Military

Ukraine’s Zelenskiy wants talks with Russia to end Donbass war

Feature 2 December 2021
Ukraine’s Zelenskiy wants talks with Russia to end Donbass war

Ukraine’s President Volodymyr Zelenskiy called on Russia to start direct negotiations to end the Donbass war, after almost eight years of armed conflict.

“We must tell the truth that we will not be able to stop the war without direct talks with Russia,” Zelenskiy said Wednesday in an address to the Ukrainian parliament.

Negotiations, sponsored by France and Germany, to stop the fighting between the neighboring countries have repeatedly failed to deliver peace in Ukraine’s eastern border region since Russian-back separatists seized control of a large swath of eastern Ukraine.

“The war in Donbass has been going on for eight years. Eight years since Russia annexed Crimea,” Zelenskiy said. “And I’m not afraid to tell everyone about it and speak directly to the Russians. That’s why, at the same time, I’m not afraid to talk to them directly. We are not afraid of direct dialogue.”

Until now, terms of the Minsk II peace accord have officially been negotiated only in the so-called Normandy Format with the participation of France and Germany, but Paris and Berlin said last month that the Kremlin had refused to meet in the Normandy Format, casting uncertainty over future talks.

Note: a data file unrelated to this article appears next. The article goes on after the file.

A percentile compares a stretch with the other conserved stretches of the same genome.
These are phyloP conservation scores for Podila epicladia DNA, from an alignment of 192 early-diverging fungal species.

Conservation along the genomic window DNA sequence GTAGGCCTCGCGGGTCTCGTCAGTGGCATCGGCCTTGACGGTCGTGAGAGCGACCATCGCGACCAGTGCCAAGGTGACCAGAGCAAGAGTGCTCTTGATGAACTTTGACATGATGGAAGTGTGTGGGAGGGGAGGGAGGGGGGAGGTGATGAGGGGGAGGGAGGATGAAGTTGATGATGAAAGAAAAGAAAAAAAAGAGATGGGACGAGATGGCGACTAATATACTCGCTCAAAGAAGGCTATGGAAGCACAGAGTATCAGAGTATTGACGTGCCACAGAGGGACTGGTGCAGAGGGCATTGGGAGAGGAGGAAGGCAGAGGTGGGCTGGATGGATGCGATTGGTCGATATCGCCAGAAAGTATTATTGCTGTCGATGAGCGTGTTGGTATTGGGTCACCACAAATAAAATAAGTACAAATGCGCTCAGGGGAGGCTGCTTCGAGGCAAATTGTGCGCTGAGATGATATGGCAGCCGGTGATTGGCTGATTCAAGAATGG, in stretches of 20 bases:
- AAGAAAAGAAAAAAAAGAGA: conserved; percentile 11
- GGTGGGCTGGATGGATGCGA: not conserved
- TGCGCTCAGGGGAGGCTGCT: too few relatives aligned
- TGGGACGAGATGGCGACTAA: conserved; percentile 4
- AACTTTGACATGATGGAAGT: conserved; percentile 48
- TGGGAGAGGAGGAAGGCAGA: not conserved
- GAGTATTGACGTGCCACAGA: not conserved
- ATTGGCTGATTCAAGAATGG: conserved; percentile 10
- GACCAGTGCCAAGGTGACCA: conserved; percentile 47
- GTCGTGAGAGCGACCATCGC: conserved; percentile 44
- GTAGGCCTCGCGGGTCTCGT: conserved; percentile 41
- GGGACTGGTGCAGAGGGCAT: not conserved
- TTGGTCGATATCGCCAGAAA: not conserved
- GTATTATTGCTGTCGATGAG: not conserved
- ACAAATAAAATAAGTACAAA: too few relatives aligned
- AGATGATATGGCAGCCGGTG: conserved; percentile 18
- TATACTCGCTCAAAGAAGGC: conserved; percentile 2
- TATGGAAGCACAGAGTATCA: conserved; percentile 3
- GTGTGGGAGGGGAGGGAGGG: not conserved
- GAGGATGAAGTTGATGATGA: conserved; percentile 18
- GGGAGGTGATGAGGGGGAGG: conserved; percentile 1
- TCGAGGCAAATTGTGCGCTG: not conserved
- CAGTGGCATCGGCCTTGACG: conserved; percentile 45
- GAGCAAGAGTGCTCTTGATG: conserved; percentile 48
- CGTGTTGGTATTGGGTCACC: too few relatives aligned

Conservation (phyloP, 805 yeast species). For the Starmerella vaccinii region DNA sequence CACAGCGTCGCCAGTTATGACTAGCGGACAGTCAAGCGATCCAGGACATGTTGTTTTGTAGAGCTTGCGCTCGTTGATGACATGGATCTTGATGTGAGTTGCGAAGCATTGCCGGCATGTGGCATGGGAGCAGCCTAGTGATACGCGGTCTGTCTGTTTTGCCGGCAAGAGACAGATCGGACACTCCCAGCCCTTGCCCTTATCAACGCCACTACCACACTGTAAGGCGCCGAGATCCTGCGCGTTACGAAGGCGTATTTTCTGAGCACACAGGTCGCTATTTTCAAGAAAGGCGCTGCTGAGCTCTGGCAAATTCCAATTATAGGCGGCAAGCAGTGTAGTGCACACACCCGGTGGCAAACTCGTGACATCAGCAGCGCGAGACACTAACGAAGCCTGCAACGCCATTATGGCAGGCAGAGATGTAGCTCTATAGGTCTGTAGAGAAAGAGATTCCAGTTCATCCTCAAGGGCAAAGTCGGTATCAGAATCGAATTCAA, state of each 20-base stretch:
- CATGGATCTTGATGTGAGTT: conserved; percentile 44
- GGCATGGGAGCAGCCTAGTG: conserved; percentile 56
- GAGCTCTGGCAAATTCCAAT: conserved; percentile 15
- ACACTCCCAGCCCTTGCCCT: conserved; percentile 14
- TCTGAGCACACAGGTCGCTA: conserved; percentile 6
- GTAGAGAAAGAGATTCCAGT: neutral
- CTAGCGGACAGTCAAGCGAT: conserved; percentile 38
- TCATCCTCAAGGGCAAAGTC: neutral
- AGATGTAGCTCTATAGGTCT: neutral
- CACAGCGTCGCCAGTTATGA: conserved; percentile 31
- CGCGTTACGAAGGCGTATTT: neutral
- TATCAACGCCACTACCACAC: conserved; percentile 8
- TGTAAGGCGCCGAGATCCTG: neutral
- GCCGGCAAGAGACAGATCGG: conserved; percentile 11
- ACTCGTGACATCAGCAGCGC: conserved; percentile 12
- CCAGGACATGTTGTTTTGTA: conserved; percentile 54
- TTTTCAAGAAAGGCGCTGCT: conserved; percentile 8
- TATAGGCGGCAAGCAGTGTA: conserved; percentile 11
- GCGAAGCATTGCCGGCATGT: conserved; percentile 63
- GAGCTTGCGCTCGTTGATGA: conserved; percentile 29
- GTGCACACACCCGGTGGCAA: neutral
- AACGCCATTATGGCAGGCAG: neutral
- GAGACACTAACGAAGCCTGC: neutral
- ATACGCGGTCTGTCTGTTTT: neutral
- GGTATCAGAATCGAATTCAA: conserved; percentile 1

Ukraine and Russia have repeatedly accused one another of failing to live up to the terms of the peace accord.

In early September, the Kremlin’s spokesperson said a bilateral meeting between Russian President Vladimir Putin and Zelenskiy on the Donbass conflict was “clearly not possible,” unless the agenda included Kyiv’s steps to implement the Minsk agreement, according to the Russian news agency TASS.

Zelenskiy had made an attempt to start bilateral negotiations with Russia in April, when he invited Putin to meet “anywhere in the Ukrainian Donbass where the war is going on.”

Zelenskiy’s call comes as NATO foreign affairs ministers were meeting in Riga, discussing the Russian military threat to Ukraine and potential responses by allies, including economic sanctions.

POLITICO

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